Connection to alumni community fuels new Association President's passion for Acadia
Donalda MacBeath (’75)
When Donalda MacBeath became President of the Acadia Alumni Association in May 2020, she was not only representing Acadia’s worldwide family of tens of thousands of alumni, she was also representing nearly every member of her own family.
“My father’s mother came to Acadia from Prince Edward Island and was part of the Horton Academy,” she says. “My father and mother met at Acadia, and they’re both Acadia graduates. And then I and my four siblings are all Acadia graduates, as are my three children. We have a long generational connection to the University.”
The one exception is MacBeath’s husband, Martin Mundry, a University of Toronto graduate whom she met in Alberta. “I almost guarantee, from the first time Martin came down here with me, he wanted to move to Nova Scotia,” she says laughing.
Born in Charlottetown, Prince Edward Island, MacBeath lived throughout the Maritimes during her childhood. After graduating from Acadia in 1975 with a BA (Hon) in Economics, she completed the coursework for an MA.
“Acadia is a passion, so I’m happy to try to find ways to give back.”
“Maurice Tugwell was fantastic,” she says. “I met him in his first year of teaching Economics at Acadia. Between him and Ralph Winter, who was head of the department, I had an amazing experience. Those early mentorship-type relationships contributed greatly to my success. It was because of their perspective that I went on to study law.”
MacBeath graduated from Dalhousie law school in 1979 and moved to Calgary, Alberta, where she began her career in private practice. She moved into corporate work in the oil and gas sector, holding mid- and senior management positions. In 2015, she retired.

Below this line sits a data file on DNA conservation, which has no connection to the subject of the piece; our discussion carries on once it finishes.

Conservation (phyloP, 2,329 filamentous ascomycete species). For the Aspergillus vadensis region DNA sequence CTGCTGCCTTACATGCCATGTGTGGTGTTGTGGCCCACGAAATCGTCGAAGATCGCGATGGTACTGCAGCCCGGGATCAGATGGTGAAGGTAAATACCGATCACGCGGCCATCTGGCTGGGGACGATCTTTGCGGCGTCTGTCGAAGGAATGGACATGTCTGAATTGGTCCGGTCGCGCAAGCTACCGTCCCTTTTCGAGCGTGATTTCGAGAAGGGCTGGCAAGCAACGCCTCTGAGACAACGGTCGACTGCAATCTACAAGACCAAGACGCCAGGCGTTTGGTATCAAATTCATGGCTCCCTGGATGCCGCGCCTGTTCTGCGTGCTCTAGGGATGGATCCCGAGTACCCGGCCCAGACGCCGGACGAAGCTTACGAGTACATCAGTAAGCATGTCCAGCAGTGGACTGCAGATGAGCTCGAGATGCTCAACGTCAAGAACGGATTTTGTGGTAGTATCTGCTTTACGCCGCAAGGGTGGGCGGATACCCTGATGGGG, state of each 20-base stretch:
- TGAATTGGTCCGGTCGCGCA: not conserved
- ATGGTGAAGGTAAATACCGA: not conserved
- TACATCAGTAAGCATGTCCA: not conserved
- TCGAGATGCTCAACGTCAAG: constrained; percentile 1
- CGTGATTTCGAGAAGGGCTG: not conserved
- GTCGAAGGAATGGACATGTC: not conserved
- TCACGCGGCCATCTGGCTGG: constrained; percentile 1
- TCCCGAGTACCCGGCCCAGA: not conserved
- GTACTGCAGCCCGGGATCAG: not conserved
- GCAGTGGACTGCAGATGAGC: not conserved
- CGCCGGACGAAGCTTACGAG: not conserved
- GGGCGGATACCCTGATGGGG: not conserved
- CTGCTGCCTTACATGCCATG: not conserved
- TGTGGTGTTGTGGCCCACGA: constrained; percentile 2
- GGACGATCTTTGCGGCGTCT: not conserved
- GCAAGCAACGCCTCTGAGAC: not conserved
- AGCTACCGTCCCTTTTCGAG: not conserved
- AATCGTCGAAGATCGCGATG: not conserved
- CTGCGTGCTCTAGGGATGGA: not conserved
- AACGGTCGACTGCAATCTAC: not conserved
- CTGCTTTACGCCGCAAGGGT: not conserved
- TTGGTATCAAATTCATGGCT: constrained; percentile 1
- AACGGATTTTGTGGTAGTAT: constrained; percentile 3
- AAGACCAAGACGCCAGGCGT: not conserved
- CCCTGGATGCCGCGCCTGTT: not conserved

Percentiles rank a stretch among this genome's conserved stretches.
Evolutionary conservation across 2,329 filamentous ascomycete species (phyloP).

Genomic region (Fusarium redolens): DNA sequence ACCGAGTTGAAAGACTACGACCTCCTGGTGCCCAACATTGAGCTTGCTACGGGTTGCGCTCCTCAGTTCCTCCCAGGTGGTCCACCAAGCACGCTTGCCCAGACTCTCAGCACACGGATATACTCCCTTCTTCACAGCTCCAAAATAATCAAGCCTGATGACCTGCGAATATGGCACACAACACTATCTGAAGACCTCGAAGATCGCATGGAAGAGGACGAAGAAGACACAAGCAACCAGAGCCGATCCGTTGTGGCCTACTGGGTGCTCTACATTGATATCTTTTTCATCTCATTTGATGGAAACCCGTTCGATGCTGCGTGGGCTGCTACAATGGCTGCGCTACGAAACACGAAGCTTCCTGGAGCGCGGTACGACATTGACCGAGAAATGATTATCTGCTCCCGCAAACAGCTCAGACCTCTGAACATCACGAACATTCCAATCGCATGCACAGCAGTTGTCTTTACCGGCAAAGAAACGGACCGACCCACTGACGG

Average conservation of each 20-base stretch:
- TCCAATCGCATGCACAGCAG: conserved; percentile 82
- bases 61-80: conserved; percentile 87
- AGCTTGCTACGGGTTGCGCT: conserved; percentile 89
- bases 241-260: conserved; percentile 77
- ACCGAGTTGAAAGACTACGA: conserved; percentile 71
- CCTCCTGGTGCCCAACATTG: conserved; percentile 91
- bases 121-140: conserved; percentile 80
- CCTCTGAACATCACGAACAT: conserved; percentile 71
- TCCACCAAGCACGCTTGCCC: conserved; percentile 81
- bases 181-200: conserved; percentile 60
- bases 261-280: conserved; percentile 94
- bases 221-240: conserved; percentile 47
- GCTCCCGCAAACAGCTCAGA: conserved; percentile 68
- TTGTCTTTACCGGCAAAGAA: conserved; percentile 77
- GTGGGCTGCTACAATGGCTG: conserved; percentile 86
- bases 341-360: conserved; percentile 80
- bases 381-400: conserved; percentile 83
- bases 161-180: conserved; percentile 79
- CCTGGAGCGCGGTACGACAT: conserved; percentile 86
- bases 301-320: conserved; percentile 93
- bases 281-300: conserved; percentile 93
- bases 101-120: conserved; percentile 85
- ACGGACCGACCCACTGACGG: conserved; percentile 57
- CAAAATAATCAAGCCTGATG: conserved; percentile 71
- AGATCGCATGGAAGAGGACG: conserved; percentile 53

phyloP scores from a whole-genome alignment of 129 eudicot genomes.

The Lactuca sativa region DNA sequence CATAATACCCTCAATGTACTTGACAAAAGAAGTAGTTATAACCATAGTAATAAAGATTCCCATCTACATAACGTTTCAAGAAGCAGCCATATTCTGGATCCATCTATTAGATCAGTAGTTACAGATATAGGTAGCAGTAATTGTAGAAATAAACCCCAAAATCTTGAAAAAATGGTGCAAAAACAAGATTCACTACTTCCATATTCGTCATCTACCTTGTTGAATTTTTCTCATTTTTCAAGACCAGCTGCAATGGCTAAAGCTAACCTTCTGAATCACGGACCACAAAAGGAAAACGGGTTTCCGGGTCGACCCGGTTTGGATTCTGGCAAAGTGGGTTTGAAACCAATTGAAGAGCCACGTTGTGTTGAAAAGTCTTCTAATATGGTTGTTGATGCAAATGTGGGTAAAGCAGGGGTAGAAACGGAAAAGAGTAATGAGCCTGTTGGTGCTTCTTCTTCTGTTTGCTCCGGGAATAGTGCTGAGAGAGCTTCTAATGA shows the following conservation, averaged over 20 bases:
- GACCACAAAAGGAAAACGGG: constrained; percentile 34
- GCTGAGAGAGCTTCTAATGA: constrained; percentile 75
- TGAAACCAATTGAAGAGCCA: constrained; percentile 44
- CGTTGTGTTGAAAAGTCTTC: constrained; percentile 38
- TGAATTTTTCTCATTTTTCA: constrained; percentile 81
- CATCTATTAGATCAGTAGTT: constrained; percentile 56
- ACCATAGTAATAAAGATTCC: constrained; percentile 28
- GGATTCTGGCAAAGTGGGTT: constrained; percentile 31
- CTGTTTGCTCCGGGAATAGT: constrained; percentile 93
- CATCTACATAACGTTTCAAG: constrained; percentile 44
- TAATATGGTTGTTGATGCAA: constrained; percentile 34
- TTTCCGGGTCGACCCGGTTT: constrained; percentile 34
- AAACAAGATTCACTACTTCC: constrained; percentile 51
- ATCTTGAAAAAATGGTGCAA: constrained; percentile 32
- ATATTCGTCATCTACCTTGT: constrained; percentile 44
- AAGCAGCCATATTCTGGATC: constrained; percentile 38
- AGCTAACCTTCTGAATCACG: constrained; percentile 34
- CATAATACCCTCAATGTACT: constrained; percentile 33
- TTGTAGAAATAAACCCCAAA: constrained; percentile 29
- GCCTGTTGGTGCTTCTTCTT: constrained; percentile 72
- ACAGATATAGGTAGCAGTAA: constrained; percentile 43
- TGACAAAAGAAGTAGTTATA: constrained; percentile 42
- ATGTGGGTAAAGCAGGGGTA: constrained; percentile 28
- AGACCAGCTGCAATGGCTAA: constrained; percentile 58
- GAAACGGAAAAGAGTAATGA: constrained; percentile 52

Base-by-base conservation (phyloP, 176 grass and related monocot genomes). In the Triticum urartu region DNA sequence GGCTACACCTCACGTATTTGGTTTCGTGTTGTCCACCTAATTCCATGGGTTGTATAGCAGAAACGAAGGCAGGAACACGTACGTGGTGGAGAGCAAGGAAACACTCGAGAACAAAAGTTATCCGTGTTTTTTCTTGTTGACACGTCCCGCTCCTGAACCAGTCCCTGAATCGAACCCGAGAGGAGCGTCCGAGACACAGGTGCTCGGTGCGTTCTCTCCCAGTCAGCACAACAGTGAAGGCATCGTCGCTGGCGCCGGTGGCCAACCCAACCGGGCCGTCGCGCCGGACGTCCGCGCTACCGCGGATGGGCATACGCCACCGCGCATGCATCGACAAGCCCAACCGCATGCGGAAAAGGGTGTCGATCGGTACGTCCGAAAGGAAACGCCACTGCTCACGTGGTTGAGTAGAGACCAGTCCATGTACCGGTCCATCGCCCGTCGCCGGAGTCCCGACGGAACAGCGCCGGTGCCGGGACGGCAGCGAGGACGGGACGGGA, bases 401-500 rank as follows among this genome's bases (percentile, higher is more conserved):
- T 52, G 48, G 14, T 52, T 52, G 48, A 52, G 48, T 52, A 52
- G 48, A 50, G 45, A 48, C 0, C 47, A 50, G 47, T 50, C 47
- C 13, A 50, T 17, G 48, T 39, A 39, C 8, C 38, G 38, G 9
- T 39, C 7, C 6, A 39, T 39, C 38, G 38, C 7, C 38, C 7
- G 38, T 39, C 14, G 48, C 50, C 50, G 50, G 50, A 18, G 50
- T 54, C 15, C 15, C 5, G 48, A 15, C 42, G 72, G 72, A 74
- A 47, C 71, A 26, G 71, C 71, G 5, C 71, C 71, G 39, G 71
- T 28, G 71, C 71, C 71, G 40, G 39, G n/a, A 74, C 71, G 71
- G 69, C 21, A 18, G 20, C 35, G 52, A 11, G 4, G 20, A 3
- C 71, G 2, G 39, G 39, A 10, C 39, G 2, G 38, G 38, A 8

MacBeath and Mundry now own a home in Smith’s Cove, Nova Scotia, where they spend several months of the year. In addition to her work as President of the Alumni Association, MacBeath actively volunteers with the Smith’s Cove Historical Society and museum.
“Studying Economics at Acadia was a very good experience, and I got to know many of my professors on a first-name basis. Those early mentorship-type relationships contributed greatly to my success.”
“I’ve been involved with them since 2014,” she says. “It’s a small, community-based historical society, and we maintain two historical buildings in the village and run a small museum. This summer, we’re developing a website and digitizing our records.”
When MacBeath was invited to join the Alumni Association board in 2012, she was struck by the high level of engagement of the board members. “For a volunteer board, they were doing amazing things, and I was excited to be part of this organization,” she says. “I feel we really bring value to our alumni, to the University, and to current students, who are our future alumni.”